• What would my life be like if I surrendered completely?
• Can I continue my recovery without complete surrender?
In the First Step, we will focus on honesty, open-mindedness, willingness, humility, and acceptance. The practice of the principle of honesty from the First Step starts with admitting the truth about our addiction, and continues with the practice of honesty on a daily basis. When we say “I’m an addict” in a meeting, it may be the first truly honest thing we’ve said in a long time. We begin to be able to be honest with ourselves and, consequently, with other people.
• If I’ve been thinking about using or acting out on my addiction in some other way, have I shared it with my sponsor or told anyone else?
• Have I stayed in touch with the reality of my disease, no matter how long I’ve had freedom from active addiction?
• Have I noticed that, now that I don’t have to cover up my addiction, I no longer need to lie like I did? Do I appreciate the freedom that goes along with that? In what ways have I begun to be honest in my recovery?
Practicing the principle of open-mindedness found in Step One mostly involves being ready to believe that there might be another way to live and being willing to try that way. It doesn’t matter that we can’t see every detail of what that way might be, or that it may be totally unlike anything we’ve heard about before; what matters is that we don’t limit ourselves or our thinking. Sometimes we may hear NA members saying things that sound totally crazy to us, things like “surrender to win” or suggestions to pray for someone we resent. We demonstrate open-mindedness when we don’t reject these things without having tried them.
• What have I heard in recovery that I have trouble believing? Have I asked my sponsor, or the person I heard say it, to explain it to me?
• In what ways am I practicing open-mindedness?
The principle of willingness contained in the First Step can be practiced in a variety of ways. When we first begin to think about recovery, many of us either don’t really believe it’s possible for us or just don’t understand how it will work, but we go ahead with the First Step anyway—and that’s our first experience with willingness. Taking any action that will help our recovery shows willingness: going to meetings early and staying late, helping set up meetings, getting other NA members’ phone numbers and calling them.
• Am I willing to follow my sponsor’s direction?
• Am I willing to go to meetings regularly?
• Am I willing to give recovery my best effort? In what ways?
The principle of humility, so central to the First Step, is expressed most purely in our surrender. Humility is most easily identified as an acceptance of who we truly are—neither worse nor better than we believed we were when we were using, just human.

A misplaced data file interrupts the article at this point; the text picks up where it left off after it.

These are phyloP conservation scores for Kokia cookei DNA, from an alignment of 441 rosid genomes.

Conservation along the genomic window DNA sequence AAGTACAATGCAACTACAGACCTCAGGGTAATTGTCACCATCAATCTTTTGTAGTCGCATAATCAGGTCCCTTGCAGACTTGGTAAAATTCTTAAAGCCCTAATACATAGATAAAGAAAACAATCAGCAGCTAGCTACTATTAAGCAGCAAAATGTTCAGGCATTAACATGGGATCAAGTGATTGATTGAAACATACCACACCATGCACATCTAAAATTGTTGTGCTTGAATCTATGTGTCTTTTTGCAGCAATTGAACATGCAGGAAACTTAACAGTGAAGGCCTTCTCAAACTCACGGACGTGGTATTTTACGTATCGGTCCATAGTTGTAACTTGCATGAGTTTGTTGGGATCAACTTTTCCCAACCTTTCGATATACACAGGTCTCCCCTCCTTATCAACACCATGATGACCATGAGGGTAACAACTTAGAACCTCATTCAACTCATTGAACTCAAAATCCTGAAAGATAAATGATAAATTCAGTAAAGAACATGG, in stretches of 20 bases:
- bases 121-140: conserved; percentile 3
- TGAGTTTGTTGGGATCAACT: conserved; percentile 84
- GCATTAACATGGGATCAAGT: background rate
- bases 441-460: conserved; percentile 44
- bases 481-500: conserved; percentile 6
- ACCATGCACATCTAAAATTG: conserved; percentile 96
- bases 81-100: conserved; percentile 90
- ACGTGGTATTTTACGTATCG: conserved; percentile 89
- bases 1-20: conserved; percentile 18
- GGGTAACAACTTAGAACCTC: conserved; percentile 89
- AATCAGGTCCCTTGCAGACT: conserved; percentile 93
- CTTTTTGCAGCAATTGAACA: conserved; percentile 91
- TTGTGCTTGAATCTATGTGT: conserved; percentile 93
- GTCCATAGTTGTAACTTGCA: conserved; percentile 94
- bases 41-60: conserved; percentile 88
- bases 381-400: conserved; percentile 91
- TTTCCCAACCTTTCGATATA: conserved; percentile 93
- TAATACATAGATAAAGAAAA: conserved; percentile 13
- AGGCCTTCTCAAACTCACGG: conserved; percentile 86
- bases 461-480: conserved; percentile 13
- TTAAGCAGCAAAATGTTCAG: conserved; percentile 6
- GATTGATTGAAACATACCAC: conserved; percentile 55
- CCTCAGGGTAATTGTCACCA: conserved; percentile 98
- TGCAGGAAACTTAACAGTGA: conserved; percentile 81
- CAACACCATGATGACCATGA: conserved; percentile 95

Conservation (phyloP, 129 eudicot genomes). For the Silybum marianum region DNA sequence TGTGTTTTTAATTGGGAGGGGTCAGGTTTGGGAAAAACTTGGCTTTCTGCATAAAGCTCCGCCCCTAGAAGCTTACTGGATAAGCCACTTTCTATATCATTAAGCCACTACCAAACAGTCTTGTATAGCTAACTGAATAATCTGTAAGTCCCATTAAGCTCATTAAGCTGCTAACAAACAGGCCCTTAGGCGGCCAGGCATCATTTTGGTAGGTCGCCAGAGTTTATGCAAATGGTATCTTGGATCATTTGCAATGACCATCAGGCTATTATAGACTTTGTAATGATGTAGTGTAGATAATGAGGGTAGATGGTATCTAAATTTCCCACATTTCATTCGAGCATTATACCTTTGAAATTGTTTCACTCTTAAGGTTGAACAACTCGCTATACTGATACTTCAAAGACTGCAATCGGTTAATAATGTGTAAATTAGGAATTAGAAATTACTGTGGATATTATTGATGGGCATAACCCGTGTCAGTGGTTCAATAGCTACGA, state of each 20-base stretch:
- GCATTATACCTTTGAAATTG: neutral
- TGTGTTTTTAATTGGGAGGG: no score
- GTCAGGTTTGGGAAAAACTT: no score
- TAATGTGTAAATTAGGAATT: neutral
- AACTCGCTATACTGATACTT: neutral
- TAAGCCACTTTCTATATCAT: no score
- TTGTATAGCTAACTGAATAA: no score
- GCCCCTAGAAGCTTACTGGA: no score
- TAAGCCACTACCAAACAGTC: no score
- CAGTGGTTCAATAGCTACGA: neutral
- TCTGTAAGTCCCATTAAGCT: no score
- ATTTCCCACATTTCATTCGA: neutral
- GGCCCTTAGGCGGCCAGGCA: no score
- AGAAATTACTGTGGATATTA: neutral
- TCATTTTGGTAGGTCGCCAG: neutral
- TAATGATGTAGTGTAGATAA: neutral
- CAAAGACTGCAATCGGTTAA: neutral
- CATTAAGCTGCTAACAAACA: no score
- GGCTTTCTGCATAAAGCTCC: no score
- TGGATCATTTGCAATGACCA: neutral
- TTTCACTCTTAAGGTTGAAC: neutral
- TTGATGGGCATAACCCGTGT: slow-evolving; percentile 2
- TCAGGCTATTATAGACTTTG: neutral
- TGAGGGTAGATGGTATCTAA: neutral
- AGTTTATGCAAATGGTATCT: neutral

• Do I believe that I’m a monster who has poisoned the whole world with my addiction? Do I believe that my addiction is utterly inconsequential to the larger society around me? Or something in between?
• Do I have a sense of my relative importance within my circle of family and friends? In society as a whole? What is that sense?
• How am I practicing the principle of humility in connection with this work on the First Step?
To practice the principle of acceptance, we must do more than merely admit that we’re addicts. When we accept our addiction, we feel a profound inner change that is underscored by a rising sense of hope. We also begin to feel a sense of peace. We come to terms with our addiction, with our recovery, and with the meaning those two realities will come to have in our lives. We don’t dread a future of meeting attendance, sponsor contact, and step work; instead, we begin to see recovery as a precious gift, and the work connected with it as no more trouble than other routines of life.
• Have I made peace with the fact that I’m an addict?
• Have I made peace with the things I’ll have to do to stay clean?
• How is acceptance of my disease necessary for my continued recovery?
As we get ready to go on to Step Two, we’ll probably find ourselves wondering if we’ve worked Step One well enough. Are we sure it’s time to move on? Have we spent as much time as others may have spent on this step? Have we truly gained an understanding of this step? Many of us have found it helpful to write about our understanding of each step as we prepare to move on.
• How do I know it’s time to move on?
• What is my understanding of Step One?
• How has my prior knowledge and experience affected my work on this step?
We’ve come to a place where we see the results of our old way of life and accept that a new way is called for, but we probably don’t yet see how rich with possibilities the life of recovery is. It may be enough just to have freedom from active addiction right now, but we will soon find that the void we have been filling with drugs or other obsessive and compulsive behaviors begs to be filled. Working the rest of the steps will fill that void. Next on our journey toward recovery is Step Two.